The close fight continued, but at the top of the course a late left-hand shift gave Alinghi the lead, 15 seconds ahead at the final mark. Down the run, Alinghi first protected the right, then gybed to the left, allowing the Kiwis to take the right.
Here, again, the massive separation of more than a kilometre put Alinghi at huge tactical risk. It was down to who would find the best of the dying breeze. The wind on the right came good, NZL 92 sneaked into the lead, and when the boats met again just metres from the finish line, the Kiwis were ahead by just two boatlengths. They gybed in front of SUI 100 and crossed the line 25 seconds in front of the Swiss boat; a breathtaking finish to an extraordinary race.
'It probably hasn't happened very often that you see three passes in an America's Cup race. It's a testament to the strength of both teams.'navigator Kevin HALL (USA) explained the choice to go right on the final run, 'It was a shifty run with lanes of pressure and often just staying on the long side is a safe bet and that's what they chose. We flicked over the inshore side of them and towards the end of the run we saw some good pressure and a pretty big shift for the separation that we ended up with.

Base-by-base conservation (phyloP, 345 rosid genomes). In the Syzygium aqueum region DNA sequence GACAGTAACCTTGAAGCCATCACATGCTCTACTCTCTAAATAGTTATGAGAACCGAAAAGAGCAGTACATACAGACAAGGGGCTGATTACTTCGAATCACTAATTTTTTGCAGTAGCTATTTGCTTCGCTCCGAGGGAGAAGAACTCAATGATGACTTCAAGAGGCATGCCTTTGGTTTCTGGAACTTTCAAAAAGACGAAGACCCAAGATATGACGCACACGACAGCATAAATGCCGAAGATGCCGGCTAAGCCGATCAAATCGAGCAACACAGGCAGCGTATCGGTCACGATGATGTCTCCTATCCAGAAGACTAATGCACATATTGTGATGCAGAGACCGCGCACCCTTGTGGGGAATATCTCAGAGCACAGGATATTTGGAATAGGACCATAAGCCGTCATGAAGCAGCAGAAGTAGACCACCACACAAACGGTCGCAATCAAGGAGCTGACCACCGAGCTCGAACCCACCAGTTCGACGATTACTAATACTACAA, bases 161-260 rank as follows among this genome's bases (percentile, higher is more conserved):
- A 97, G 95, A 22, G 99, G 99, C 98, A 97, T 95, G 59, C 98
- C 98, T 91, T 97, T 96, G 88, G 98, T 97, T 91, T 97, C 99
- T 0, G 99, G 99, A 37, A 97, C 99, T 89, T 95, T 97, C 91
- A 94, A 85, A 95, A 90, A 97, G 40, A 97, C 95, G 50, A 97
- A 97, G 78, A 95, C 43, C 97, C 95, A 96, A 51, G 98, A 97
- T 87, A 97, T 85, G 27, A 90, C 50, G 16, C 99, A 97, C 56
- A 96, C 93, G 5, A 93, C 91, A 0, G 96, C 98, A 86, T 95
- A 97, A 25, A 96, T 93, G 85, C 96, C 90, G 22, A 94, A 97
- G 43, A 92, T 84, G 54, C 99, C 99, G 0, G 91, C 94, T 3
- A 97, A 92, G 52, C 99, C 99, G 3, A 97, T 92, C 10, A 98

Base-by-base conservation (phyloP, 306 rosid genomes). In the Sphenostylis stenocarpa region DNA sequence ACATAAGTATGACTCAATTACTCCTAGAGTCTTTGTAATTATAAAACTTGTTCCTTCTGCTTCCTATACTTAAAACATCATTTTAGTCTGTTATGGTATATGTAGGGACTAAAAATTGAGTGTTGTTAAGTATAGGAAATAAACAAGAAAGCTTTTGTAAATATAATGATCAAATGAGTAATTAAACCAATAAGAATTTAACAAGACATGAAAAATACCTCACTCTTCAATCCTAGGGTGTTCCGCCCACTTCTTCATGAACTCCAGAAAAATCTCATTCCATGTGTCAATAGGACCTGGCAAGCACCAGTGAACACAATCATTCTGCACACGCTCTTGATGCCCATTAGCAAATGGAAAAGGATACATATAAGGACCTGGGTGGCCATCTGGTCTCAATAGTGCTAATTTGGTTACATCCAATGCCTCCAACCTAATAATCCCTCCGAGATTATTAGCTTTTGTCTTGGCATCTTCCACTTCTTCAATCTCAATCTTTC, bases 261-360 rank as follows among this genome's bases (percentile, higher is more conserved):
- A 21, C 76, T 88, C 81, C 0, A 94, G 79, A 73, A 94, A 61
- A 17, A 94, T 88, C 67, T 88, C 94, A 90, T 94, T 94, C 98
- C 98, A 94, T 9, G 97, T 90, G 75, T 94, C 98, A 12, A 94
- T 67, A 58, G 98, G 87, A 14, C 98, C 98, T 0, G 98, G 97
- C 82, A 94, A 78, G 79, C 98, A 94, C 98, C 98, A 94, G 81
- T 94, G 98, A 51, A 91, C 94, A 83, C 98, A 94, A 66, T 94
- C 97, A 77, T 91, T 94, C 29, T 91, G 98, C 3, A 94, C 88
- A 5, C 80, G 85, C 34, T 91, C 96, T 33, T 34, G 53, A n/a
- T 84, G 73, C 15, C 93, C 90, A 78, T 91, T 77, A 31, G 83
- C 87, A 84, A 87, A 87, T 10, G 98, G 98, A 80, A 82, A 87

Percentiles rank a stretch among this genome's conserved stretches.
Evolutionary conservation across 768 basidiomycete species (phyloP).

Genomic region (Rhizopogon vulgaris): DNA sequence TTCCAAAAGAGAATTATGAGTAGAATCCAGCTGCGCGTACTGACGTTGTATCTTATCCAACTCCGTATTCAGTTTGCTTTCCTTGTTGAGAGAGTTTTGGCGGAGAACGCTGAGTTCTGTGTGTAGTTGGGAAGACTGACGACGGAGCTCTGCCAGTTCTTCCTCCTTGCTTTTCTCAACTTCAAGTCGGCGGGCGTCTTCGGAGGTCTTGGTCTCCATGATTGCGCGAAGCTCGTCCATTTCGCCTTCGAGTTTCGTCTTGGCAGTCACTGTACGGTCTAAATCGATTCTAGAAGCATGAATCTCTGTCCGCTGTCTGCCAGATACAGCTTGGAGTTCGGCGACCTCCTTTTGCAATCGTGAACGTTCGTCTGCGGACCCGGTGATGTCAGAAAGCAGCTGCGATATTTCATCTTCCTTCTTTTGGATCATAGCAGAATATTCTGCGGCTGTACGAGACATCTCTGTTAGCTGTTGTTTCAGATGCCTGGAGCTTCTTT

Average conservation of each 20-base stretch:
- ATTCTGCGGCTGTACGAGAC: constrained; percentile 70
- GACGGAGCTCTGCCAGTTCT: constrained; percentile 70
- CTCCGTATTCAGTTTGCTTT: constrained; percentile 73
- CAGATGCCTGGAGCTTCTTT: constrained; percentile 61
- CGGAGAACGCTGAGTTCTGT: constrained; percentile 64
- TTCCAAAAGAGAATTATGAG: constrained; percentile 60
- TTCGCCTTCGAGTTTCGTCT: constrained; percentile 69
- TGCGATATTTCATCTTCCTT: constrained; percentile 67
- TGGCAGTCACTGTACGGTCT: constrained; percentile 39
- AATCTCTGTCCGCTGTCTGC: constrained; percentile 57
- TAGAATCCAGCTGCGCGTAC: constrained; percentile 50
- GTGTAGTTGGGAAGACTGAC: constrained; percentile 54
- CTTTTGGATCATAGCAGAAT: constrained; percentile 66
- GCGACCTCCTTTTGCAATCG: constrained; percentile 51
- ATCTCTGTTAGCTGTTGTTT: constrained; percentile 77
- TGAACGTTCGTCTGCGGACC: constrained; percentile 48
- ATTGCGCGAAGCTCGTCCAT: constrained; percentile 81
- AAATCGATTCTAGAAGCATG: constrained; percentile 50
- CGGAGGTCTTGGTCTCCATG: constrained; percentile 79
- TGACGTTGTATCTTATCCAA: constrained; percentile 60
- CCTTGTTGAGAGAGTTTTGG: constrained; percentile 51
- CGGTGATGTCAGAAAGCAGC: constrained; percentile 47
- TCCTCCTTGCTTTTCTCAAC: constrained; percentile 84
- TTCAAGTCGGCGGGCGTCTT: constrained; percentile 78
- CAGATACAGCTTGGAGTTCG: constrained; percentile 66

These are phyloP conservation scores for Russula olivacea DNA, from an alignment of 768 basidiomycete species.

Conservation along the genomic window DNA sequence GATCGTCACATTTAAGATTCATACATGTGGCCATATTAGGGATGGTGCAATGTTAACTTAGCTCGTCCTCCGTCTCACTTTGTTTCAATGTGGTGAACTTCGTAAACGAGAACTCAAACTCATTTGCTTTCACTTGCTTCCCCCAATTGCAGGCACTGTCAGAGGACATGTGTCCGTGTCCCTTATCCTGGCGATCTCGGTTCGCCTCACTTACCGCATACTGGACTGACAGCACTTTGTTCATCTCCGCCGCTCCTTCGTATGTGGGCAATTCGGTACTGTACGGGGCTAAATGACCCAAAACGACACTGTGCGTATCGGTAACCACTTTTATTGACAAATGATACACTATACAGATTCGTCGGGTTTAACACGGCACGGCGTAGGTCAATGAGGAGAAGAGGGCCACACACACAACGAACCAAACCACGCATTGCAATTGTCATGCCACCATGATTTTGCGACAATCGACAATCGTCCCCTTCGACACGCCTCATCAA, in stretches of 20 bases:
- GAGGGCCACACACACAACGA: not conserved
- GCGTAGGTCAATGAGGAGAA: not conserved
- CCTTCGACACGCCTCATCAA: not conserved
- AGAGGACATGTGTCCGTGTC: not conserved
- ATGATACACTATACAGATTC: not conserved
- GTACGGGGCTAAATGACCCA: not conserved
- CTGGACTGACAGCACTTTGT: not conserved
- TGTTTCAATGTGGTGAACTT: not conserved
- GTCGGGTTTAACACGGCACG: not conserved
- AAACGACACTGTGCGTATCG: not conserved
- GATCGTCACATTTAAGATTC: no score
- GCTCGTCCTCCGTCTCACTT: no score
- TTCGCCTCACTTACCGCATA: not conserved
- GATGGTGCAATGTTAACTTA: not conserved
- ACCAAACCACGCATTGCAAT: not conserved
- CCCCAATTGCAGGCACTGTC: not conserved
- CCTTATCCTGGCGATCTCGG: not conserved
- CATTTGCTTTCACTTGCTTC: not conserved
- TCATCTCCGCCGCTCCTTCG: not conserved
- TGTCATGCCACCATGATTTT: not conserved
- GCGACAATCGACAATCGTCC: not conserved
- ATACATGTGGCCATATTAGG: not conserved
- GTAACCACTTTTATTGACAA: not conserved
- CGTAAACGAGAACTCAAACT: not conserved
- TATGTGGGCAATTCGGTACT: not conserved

After the race Alinghi President Ernesto BERTARELLI (SUI) expressd his frustration with what he considered a poor decision to hold the race, 'I didn't come to the America's Cup to do this sort of racing. It's match racing at the end of the day. It's not offshore racing where you just have to see whether the wind decides the regatta. I don't think the wind should decide the regatta, the competitors should decide it on their ability. The wind should be way more stable than it was today for the race to take place. I'm sure for those who are watching it is exciting for sure, but you can go to Las Vegas for that. It's not exactly what sailing should be about.'
Simon DAUBNEY (NZL), trimmer on SUI 100, echoed the sentiments of his boss, 'We had been thinking that was a smart move to postpone it and all of the sudden there seems to be a big rush to get a race off a minute before the time they are allowed to and in those conditions. It is pretty disappointing really after you work so hard for those little gains and to try and improve your performance. On a day testing at any time like that you think 'hopefully we won't be sailing in these conditions' so certainly you wouldn't spend too much time working away at them.'
Emphasising the point, he added, 'As I say we are pretty disappointed that the race even went ahead.'
'But as so often happens in these conditions nothing is ever that simple. The trouble we had at the leeward mark let them back into the race and we paid the price.
'On the second runhead Grant DALTON (NZL) was delighted with his crew, 'The afterguard and weather team was superb. The weather call on the first beat set us up for a win if we sailed well, covered and kept our cool. Alinghi allowed a wide separation and we got a shift and a little more pressure and we were back in the race. It was a stressful day.'
America's Cup Match
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The America's Cup Match and Challenger/Defender Series are designated as ISAF Special Events. For more information on the America's Cup, the Louis Vuttion Acts and the teams competing, visit the official America's Cup website - www.americascup.com.